This year marks the fiftieth anniversary of the 1967 Arab-Israeli war, in which Israel successfully—some think miraculously—repelled the invading forces of Egypt, Jordan, and Syria, all determined to destroy the fledgling Jewish state. The defeat of the Arab armies left Israel in control of the Sinai, Gaza, the Golan Heights, the West Bank, and Jerusalem. A peace treaty, engineered by President Jimmy Carter, returned the Sinai to Egypt in 1978. Israel has maintained control of the Golan Heights, Jerusalem, and the West Bank ever since. For decades, Republican and Democratic administrations alike have tried to negotiate an end to the Israeli-Palestinian conflict by pursuing a “two-state solution” based on trading “land for peace.” In return for the Palestinians’ ceasing terrorist activities and recognizing Israel’s right to exist, Israel would turn over the “occupied territories” in the West Bank to a demilitarized Palestinian Authority. Some Jewish settlements established illegally in the West Bank would nevertheless remain under Israel’s control. As compensation, certain areas of Israel would become part of the Palestinian state. Ideally, this arrangement would bring into existence a more or less contiguous Palestinian entity, one that would satisfy the Palestinians’ legitimate aspirations for self-determination while not posing an existential threat to Israel.
Although Israel’s prime minister, Benjamin Netanyahu, has long endorsed the two-state solution, his actions have done little, if anything, to advance that cause. His governing coalition includes parties demanding the outright annexation of the occupied territories, and Jewish settlement expansion has increased at a dramatic pace under Netanyahu’s watch. In contravention of international and in some cases even Israeli law, there are now 400,000 Jewish settlers in the West Bank, 100,000 more than when President Barack Obama took office. It is no secret that the goal of the settler movement is a “Greater Israel,” making the creation of a Palestinian state impossible. As every knowledgeable observer recognizes, such an outcome would result in a greater Israel but one with a Palestinian majority population. In order to remain a Jewish state, Israel would have to deprive Palestinians of equal citizenship, and would thus cease to be a real democracy. If in the unlikely event the Palestinian majority was granted equal rights, it is a sure bet that Israel would not remain a Jewish state.
It is this sobering reality that Secretary of State John Kerry addressed in a remarkable, if long overdue, speech last month. During his tenure, Kerry devoted much of his energies to seeking an end to the Israeli-Palestinian stalemate. He was frustrated at nearly every turn by the recalcitrance and political cynicism of Netanyahu. Out of an abundance of loyalty and worry for Israel, Kerry warned that the continued expansion of Jewish settlements will put the two-state solution out of reach. It was for that reason, Kerry explained, that the United States refused to veto a recent UN resolution condemning the Israeli occupation of Palestinian land. The Israelis and Palestinians have a choice, Kerry said. “They can choose to live together in one state, or they can separate into two states. But here is the fundamental reality: if the choice is one state, Israel can either be Jewish or democratic—it cannot be both—and it won’t ever really be at peace.”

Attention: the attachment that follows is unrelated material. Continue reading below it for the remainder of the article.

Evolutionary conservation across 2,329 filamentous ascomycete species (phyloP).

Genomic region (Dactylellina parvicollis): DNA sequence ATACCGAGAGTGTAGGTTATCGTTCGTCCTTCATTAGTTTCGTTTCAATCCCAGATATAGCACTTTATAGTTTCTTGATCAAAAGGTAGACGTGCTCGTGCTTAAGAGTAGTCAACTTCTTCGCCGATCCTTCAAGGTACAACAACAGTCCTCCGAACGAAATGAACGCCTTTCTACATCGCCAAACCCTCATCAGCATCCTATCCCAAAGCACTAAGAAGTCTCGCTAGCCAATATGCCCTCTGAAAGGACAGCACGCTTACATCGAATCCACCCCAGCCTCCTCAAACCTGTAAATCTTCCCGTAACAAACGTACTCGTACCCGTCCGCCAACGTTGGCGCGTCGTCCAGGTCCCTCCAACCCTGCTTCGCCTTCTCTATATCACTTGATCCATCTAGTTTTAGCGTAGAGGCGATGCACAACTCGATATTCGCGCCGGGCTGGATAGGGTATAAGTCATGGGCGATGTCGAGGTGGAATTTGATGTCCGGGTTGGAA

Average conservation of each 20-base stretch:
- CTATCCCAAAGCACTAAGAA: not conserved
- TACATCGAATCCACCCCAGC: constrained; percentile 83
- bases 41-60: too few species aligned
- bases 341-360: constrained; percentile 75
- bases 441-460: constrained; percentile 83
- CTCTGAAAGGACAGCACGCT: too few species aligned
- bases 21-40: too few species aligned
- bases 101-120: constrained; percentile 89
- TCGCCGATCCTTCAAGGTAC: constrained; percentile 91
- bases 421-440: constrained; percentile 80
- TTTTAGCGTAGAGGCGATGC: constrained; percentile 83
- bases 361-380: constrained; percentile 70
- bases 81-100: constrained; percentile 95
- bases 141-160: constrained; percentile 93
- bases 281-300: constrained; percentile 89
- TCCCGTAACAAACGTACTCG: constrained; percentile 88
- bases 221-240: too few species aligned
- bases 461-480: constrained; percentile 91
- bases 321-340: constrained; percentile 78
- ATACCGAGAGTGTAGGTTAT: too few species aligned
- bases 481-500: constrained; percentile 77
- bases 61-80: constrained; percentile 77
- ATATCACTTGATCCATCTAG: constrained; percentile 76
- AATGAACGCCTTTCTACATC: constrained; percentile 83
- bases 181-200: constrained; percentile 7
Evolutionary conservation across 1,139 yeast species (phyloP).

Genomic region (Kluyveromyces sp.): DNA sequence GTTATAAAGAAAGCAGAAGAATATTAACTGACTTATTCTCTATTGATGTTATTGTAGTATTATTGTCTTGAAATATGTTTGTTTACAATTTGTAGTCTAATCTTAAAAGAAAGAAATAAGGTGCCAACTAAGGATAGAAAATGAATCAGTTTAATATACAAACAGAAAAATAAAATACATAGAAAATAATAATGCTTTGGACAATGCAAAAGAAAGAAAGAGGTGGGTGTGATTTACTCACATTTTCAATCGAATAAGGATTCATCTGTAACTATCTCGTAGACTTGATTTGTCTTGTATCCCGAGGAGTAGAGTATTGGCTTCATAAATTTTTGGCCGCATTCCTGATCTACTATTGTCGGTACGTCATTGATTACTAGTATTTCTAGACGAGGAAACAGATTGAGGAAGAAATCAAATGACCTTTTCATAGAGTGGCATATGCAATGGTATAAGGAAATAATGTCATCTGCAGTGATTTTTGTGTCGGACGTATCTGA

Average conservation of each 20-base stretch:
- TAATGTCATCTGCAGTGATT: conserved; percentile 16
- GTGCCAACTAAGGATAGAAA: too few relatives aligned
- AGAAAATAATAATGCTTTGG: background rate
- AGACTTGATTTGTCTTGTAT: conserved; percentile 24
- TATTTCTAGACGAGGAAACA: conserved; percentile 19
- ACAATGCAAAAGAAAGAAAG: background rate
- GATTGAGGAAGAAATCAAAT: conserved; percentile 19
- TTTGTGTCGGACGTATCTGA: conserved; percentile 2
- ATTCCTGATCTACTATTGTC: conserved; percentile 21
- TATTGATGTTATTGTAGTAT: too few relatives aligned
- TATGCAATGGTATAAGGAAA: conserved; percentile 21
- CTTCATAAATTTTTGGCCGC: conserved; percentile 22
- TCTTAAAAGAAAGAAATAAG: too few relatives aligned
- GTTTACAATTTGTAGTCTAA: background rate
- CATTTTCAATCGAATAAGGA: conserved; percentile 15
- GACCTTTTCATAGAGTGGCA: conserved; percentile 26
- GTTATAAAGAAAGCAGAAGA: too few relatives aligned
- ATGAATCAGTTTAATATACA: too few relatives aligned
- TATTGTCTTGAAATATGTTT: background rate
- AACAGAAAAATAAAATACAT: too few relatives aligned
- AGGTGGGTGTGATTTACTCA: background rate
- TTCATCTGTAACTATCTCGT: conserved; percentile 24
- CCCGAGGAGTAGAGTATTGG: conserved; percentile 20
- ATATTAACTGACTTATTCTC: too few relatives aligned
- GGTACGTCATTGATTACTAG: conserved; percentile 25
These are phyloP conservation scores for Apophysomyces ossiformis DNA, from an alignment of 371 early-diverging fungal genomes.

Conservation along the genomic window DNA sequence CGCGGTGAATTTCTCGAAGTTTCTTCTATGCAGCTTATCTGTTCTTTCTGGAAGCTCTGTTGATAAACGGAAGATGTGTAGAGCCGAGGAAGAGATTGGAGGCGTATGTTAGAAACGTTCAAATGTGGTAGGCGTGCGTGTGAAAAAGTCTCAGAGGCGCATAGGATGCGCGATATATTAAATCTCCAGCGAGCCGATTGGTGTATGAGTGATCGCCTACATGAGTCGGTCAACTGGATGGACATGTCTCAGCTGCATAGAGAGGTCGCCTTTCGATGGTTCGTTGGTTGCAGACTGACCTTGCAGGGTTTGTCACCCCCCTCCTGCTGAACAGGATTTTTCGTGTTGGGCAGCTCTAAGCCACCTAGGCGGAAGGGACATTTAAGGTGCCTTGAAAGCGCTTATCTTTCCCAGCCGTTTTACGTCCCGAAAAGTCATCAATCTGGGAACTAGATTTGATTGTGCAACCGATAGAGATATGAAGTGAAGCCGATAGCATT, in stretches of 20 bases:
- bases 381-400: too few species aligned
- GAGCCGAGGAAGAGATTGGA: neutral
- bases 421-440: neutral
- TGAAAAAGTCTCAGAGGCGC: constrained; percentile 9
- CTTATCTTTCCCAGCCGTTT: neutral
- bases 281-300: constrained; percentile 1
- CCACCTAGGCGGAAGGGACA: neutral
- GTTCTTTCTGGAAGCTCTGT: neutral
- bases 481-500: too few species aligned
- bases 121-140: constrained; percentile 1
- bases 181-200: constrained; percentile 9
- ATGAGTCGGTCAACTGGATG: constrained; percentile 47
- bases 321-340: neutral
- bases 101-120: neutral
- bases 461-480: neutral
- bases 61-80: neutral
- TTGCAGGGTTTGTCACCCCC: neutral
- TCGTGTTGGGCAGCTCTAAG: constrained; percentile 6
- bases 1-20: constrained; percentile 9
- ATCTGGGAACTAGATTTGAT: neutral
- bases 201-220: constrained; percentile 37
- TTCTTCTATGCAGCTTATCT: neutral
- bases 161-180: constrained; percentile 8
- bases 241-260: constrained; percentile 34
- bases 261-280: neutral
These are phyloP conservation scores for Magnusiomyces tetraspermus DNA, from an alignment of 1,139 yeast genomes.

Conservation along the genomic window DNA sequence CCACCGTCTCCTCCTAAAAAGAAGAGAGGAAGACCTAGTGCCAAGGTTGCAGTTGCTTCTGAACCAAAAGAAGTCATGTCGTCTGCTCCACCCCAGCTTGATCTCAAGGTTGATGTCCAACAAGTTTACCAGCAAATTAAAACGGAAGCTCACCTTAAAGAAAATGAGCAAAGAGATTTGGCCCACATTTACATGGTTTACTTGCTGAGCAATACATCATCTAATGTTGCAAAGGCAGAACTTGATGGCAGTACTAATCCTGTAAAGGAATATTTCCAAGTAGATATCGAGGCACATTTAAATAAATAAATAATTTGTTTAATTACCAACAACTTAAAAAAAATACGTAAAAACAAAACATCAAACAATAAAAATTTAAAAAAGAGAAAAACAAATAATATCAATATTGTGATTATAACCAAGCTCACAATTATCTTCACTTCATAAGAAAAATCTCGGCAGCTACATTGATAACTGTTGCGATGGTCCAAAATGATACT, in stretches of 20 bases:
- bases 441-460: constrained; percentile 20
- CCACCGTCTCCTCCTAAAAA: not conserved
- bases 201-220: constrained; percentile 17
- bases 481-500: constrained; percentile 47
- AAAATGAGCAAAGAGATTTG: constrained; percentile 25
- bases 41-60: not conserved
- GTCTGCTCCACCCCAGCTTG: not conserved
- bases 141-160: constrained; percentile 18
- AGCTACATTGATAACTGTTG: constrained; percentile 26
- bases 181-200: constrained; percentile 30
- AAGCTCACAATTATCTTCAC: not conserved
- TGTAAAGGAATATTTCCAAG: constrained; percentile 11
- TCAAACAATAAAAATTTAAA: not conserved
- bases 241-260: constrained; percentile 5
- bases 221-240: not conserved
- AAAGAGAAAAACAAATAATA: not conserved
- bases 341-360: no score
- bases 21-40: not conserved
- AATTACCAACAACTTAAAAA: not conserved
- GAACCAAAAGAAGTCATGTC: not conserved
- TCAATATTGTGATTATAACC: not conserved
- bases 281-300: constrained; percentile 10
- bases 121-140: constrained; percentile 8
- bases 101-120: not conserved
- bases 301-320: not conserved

Kerry’s speech and the U.S. abstention at the UN have been roundly criticized by Netanyahu and the settlers’ most vociferous supporters. Predictably enough, President-elect Donald Trump tweeted out his objections. Trump has even promised to move the U.S. embassy from Tel Aviv to Jerusalem, a gesture guaranteed to foment turmoil—or worse—among Palestinians and across the Middle East. His nominee for ambassador to Israel, David Friedman, is an outspoken advocate of settlements and opponent of the two-state solution. Evidently Friedman thinks Israel has nothing to gain from negotiating with a people it has subjugated for fifty years.
More measured critics argue that the only real effect of the UN resolution will be to further consolidate resistance among Israelis. Others observe that Israel has little choice but to rely on its military dominance in a chronically unstable “neighborhood” that is devolving into greater chaos. For his part, Kerry is not naïve enough to think that the removal of settlements would end the conflict. The level of distrust between the parties is just too deep. His argument is more commonsensical. Given the external threats Israel undoubtedly faces, Kerry asked, “Does it really want an intensifying conflict in the West Bank? How does that help Israel’s security? How does that help the region?”
It doesn’t. And as countless Israelis and others have long said, stripping a conquered people of their land and heritage is both immoral and cruel.